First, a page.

Taliban authorities in Afghanistan have arrested five men, including two Chinese nationals, for allegedly trying to smuggle an estimated 1,000 metric tons of lithium-bearing rocks out of the country.
The arrests and the seizure of the rocks were made in the eastern Afghan border city of Jalalabad.
The Chinese nationals and their Afghan collaborators were planning to illegally transport the “precious stones” to China via Pakistan, said Taliban intelligence officials in comments aired Sunday by Afghan television channels.
Mohammad Rasool Aqab, a senior official at the Afghan Ministry of Mines and Petroleum, estimated the rocks “contained up to 30% of lithium.” They were “secretly” extracted from Nuristan and Kunar, two of the several Afghan provinces along the border with Pakistan, he added.
The Islamist rulers have banned extraction and sale of lithium since reclaiming power in Afghanistan in August 2021 after all U.S. and NATO troops withdrew from the country.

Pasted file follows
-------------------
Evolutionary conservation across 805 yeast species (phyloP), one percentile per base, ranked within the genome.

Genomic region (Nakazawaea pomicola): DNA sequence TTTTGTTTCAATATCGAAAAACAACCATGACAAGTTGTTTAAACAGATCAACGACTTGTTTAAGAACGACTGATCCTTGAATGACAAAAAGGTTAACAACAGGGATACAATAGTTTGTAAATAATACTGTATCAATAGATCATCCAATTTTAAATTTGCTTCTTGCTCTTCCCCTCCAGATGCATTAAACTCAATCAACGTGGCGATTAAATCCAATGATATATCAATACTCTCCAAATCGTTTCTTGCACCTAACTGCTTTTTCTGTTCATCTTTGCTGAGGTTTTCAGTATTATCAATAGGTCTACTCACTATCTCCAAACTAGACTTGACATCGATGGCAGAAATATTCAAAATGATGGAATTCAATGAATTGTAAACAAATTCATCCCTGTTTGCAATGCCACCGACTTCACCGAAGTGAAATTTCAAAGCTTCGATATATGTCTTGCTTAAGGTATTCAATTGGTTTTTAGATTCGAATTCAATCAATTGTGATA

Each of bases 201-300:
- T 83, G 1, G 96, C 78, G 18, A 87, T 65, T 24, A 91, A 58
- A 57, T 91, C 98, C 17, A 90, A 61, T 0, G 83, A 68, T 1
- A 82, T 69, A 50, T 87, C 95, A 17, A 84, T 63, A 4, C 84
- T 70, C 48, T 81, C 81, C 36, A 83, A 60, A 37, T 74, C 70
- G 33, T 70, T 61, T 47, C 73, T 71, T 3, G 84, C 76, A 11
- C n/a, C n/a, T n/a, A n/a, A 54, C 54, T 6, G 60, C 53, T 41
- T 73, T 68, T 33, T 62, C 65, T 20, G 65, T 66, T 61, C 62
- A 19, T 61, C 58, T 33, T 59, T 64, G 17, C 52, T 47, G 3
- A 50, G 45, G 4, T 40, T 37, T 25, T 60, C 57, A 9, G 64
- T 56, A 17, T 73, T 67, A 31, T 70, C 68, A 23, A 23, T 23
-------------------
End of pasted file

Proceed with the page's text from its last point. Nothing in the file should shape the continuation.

Afghanistan reportedly sits on an estimated $1 trillion worth of rare earth minerals, including huge deposits of lithium, but decades of war have prevented the development of Afghan mining.
Lithium is a key component in rechargeable batteries and it is used in clean technologies to tackle climate change, pushing global demand for the metal to soaring levels.
The Taliban government has not yet been formally recognized by the world over human rights concerns, particularly its restrictions on women’s access to work and education.
The United States and the Western nations at large imposed economic sanctions on Afghanistan immediately after the Taliban took control.
The Islamist group has increased coal exports to Pakistan in recent months, helping them generate much-needed revenues to fund Afghan budgetary needs and pay public sector employee salaries.